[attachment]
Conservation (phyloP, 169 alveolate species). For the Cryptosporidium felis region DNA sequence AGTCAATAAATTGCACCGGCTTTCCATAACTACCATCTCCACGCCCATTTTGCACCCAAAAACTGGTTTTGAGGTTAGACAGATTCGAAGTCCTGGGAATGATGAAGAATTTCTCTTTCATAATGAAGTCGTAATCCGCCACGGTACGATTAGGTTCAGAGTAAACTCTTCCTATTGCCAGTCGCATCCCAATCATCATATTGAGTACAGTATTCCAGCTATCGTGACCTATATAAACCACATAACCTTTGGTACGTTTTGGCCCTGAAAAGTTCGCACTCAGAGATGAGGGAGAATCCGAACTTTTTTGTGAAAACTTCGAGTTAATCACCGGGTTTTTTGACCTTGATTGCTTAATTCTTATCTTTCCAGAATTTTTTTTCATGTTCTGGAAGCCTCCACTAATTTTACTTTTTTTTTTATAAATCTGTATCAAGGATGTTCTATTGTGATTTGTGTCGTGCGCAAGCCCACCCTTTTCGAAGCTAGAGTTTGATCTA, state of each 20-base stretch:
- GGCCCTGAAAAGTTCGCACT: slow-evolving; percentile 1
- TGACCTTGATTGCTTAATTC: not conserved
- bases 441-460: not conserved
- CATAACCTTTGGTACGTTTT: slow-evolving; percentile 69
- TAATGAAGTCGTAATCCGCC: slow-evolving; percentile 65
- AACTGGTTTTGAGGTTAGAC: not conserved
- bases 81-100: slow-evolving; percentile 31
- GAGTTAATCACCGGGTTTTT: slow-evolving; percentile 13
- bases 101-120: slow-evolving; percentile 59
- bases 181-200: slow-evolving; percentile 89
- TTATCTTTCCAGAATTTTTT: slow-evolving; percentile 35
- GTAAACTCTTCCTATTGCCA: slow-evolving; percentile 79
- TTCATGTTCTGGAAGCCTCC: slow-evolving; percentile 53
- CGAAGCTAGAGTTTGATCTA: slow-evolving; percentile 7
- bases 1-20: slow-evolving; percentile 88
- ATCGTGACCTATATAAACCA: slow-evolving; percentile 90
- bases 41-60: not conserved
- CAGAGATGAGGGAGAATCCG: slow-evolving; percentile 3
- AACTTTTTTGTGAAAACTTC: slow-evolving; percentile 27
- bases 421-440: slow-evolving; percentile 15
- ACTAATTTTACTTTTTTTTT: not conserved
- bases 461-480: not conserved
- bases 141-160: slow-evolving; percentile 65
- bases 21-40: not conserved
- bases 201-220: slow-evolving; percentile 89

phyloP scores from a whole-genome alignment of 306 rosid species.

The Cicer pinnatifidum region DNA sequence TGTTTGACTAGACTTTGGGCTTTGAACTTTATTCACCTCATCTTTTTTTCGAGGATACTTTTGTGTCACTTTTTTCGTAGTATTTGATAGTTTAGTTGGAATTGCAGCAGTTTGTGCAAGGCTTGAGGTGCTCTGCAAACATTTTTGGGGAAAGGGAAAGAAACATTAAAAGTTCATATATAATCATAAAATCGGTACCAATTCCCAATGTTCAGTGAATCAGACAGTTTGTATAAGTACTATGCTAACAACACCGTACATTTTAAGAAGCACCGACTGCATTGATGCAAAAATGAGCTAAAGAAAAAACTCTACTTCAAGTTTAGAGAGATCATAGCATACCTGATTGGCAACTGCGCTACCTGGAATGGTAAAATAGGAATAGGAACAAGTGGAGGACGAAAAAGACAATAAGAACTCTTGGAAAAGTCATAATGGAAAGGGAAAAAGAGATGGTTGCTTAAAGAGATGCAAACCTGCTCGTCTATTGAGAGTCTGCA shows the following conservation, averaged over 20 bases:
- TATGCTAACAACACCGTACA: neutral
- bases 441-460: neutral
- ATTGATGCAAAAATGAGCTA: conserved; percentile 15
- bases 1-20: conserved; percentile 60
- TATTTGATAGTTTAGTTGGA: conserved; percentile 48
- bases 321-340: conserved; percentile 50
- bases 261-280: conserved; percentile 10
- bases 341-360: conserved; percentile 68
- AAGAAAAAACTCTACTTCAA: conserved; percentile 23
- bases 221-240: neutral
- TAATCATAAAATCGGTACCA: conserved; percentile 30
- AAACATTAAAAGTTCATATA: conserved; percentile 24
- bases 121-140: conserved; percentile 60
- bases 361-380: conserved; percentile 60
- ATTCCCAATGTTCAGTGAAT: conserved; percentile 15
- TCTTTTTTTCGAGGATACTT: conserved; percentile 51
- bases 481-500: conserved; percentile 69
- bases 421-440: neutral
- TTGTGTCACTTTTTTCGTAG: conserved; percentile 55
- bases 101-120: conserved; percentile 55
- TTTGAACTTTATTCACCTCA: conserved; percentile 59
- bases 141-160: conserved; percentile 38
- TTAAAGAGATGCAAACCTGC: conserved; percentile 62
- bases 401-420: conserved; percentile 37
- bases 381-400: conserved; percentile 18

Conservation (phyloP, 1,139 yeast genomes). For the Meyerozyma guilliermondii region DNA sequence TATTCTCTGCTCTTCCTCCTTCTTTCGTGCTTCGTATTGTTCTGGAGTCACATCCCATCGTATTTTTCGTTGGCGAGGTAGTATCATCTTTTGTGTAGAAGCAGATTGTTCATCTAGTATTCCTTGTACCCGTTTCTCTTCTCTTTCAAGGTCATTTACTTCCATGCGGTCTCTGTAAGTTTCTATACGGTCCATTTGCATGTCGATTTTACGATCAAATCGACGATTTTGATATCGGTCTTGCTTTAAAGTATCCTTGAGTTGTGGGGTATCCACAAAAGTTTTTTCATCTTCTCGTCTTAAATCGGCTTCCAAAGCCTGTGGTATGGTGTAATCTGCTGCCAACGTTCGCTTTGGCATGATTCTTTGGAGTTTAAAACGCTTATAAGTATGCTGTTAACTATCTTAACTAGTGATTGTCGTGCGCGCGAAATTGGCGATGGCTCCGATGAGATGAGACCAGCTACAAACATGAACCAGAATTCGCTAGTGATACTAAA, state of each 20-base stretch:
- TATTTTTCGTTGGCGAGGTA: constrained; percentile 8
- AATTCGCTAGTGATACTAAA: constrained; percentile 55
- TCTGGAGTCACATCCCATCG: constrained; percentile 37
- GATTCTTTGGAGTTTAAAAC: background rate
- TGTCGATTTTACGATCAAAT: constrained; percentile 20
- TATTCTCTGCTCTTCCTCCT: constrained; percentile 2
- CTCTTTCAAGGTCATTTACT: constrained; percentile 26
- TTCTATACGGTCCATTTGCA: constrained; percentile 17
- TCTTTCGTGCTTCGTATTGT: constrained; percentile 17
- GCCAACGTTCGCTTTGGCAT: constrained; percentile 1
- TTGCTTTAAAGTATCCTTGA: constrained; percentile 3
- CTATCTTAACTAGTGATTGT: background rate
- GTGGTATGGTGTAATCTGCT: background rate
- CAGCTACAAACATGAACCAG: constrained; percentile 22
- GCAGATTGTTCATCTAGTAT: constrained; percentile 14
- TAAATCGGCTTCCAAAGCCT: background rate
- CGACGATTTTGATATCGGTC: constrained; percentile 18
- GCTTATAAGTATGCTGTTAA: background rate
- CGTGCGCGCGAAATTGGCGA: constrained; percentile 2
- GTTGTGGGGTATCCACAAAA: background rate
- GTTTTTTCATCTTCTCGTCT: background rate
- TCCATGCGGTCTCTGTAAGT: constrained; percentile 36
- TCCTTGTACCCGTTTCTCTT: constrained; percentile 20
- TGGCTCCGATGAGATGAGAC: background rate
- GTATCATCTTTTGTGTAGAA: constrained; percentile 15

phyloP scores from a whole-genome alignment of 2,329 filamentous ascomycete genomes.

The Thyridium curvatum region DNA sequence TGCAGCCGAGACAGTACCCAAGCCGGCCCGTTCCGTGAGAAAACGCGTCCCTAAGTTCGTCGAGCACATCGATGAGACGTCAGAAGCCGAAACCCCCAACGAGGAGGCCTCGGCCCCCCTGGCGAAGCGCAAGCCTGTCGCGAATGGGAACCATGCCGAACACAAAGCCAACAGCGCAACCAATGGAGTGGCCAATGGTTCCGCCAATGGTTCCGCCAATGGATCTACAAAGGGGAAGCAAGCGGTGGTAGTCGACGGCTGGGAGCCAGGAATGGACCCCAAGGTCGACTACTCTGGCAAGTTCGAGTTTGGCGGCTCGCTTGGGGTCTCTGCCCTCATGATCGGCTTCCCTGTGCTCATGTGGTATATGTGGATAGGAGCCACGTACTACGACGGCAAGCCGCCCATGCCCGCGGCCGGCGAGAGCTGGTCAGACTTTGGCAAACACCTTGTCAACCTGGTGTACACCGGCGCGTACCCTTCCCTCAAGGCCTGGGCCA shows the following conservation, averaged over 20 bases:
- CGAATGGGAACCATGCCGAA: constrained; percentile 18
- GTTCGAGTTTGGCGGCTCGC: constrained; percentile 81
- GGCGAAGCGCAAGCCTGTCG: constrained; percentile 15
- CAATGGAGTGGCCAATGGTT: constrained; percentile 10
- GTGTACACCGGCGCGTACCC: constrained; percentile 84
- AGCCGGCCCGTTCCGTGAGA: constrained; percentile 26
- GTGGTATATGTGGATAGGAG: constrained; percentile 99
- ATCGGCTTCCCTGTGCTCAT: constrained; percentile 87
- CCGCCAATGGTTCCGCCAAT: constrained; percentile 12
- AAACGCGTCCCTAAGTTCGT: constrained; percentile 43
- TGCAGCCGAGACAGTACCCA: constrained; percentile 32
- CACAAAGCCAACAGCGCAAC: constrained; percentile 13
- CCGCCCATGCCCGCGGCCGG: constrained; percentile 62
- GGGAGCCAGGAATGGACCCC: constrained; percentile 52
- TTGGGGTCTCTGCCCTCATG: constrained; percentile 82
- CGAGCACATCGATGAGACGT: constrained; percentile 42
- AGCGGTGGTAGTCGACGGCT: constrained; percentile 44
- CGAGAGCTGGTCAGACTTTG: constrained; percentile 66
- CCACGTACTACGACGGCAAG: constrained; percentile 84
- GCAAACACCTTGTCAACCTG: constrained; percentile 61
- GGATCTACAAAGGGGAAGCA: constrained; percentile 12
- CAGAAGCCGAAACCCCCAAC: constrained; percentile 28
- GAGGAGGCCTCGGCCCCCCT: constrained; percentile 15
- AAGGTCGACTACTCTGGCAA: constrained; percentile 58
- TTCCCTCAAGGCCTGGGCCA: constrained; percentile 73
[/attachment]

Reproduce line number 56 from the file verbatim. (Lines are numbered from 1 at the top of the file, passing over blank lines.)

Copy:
- AATTCGCTAGTGATACTAAA: constrained; percentile 55